Despite Belev’s best attempts at secrecy so as to not alarm Bulgarians, word of the deportations began to spread. Three days before the deportation was scheduled and as arrests of Jews were taking place across Bulgaria, a large delegation of non-Jewish Bulgarians set out to protest against the deportations to the Deputy Speaker of Parliament, Dimitar Peshev. Peshev had been known to be sympathetic to human rights and minority issues in the past and though he was just as vulnerable to Nazi pressure as the rest of the Bulgarian government, he was probably the most likely to be in a position to help the Bulgarian Jews. At first, Peshev did not believe the claims of the protesters - he had not heard anything about a deportation and was sure that any such order would have required his approval. However, after asking a few of his powerful friends, he was convinced. Peshev made the deportation plans public as soon as he realized what was going on.
Though there were protests before the order was made public, they were not of the same magnitude of the protests after Bulgarians found out that they were being forced to send their Jewish citizens to death camps. Bulgarians began sending huge numbers of protesters into the offices of members of Parliament from all facets of Bulgarian society. Citizens held marches and street demonstrations in nearly every Bulgarian city, generally organized by the Orthodox Church, and supported by Jewish leaders throughout the country however they could help (though most Jewish Bulgarians had gone into hiding and were unable to actively participate). Many people threatened to lay across the railroad tracks to stop the trains from leaving with Bulgarian Jews. Peshev, along with forty-two other members of Parliament, composed a sharply-worded letter of protest and sent it to the Assembly chairman. Peshev, thanks to his position as the political mouthpiece of the protection movement, was soon removed from his position as deputy chairman.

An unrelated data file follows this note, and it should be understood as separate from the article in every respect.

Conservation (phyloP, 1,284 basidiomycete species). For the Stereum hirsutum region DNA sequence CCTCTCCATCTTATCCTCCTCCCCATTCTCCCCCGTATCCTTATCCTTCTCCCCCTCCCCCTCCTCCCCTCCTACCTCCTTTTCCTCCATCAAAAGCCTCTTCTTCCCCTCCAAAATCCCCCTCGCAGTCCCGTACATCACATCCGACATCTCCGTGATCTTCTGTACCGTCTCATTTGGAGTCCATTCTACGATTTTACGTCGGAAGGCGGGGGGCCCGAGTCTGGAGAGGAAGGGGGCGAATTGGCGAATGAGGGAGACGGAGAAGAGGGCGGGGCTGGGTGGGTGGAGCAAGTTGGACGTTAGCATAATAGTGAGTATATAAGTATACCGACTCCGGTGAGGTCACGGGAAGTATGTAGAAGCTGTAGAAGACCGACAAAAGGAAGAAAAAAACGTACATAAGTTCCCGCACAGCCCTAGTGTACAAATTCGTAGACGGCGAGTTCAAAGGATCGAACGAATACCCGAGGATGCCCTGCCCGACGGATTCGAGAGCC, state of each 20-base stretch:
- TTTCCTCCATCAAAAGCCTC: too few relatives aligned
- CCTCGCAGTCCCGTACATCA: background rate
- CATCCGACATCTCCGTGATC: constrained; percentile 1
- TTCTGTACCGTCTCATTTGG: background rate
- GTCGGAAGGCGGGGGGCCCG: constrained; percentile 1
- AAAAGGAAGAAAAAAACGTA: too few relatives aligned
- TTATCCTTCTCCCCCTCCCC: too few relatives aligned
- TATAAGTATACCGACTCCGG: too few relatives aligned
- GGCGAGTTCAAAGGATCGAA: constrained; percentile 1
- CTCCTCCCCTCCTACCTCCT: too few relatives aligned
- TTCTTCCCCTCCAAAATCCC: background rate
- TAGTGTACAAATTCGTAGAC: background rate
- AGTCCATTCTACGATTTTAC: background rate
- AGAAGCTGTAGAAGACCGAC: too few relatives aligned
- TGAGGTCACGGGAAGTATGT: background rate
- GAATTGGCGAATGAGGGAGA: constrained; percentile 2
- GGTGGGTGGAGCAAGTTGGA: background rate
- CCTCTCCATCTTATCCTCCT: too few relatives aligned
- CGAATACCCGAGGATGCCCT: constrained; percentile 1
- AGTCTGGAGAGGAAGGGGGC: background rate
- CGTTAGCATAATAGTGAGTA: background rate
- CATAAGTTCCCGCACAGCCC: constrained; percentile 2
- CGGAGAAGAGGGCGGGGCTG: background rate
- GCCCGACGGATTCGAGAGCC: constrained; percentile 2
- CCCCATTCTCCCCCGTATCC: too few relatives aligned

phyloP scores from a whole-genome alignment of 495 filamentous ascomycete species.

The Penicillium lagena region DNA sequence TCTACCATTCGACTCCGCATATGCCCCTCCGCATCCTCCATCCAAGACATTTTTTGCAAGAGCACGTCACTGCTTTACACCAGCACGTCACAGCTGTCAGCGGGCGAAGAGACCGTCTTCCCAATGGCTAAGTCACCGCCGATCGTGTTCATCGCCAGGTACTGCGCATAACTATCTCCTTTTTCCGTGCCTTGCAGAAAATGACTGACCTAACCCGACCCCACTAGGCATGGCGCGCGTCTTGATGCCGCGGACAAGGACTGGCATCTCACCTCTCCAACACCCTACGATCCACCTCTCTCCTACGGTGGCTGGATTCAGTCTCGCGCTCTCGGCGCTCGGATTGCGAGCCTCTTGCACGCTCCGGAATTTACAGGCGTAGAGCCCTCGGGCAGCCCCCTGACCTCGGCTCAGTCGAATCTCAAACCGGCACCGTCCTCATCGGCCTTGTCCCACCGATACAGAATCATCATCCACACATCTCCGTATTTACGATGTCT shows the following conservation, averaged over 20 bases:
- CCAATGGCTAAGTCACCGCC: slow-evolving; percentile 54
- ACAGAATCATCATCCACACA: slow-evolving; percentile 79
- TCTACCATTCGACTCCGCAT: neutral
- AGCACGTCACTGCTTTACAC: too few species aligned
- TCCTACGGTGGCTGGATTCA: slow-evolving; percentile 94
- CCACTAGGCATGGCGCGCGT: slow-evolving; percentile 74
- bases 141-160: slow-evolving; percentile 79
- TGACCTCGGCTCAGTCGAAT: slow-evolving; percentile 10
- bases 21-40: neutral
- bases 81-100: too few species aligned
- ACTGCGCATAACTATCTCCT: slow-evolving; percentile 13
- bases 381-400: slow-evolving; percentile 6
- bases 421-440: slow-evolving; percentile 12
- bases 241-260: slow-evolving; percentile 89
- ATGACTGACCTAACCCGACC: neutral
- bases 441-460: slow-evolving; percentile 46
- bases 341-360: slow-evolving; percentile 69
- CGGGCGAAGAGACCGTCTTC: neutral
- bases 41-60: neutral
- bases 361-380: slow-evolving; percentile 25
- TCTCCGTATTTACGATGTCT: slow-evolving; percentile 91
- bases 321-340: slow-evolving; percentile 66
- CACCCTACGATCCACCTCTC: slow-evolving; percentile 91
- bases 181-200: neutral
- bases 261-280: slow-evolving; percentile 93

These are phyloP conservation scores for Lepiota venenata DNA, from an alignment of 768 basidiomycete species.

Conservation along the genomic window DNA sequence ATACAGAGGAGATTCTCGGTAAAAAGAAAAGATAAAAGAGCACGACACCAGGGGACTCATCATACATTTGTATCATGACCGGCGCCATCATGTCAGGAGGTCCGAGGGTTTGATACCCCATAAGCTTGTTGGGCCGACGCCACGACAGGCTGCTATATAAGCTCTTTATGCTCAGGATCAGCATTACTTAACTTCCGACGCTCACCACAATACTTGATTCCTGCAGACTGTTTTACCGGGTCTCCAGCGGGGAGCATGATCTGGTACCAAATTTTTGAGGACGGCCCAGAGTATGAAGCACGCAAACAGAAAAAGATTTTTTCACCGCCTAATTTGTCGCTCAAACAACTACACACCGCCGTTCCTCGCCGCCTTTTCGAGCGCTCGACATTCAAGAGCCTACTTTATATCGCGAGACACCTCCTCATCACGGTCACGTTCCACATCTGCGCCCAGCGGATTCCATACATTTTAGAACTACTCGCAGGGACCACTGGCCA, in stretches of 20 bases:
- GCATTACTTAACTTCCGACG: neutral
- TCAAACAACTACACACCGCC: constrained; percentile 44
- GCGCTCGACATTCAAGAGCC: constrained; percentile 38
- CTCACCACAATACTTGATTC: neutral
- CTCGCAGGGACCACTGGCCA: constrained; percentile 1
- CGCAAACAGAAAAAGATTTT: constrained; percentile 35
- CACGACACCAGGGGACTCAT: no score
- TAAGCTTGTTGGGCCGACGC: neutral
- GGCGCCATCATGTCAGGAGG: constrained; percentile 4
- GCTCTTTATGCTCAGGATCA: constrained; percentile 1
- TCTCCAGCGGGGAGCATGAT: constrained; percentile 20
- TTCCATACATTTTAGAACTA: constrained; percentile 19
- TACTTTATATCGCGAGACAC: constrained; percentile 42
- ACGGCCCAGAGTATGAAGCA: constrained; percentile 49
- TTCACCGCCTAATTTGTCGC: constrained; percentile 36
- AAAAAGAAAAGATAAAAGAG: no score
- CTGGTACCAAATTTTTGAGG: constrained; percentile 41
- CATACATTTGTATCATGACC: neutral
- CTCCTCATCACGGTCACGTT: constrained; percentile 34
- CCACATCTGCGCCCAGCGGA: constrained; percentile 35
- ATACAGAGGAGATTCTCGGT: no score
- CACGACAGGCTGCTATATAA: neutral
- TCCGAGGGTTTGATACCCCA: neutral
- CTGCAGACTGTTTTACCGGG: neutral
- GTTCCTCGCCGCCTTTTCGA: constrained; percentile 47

However, the damage to the deportation plan had been done. Though 9,000 Jews were gathered by train stations on the day of the scheduled deportation, the trains never arrived. Tzar Boris, despite immense pressure from Hitler, was unable to deny the will of his people. He claimed that the Jews were needed for work projects in Bulgaria and that he simply could not part with them at this time. Male Jews were sent to work camps, where they were treated fairly, and Jewish women and children left for rural Bulgaria where they spent the remainder of the war tending crops - but they were able to remain in the country. Unfortunately, these measures necessarily meant that Bulgarian Jews were absent from Bulgarian society for years and families were split apart. Though Hitler would continue to press for deportation, the will of the Bulgarian people never allowed Boris to comply.
When the war was finally over, the Jews were able to leave the work camps and the countryside and be reunited. When they came back to their towns, nearly every Jewish family found their house exactly as they had left it - the Orthodox Church organized its members to tend the houses of Jews while they were away. Bulgaria was the only country whose Jewish population actually rose during the war.
Chary, Frederick. The Bulgarian Jews and the Final Solution 1940-1944. Pittsburgh, PA: University of Pittsburgh Press, 1972.
Haskell, Guy. From Sofia to Jaffa: The Jews of Bulgaria and Israel. Detroit, MI: Wayne State University Press, 1994.
Todorov, Tzvetan. The Fragility of Goodness: Why Bulgaria's Jews Survived the Holocaust. Princeton, NJ: Princeton University Press, 2001.
Edited by Max Rennebohm (09/04/2011)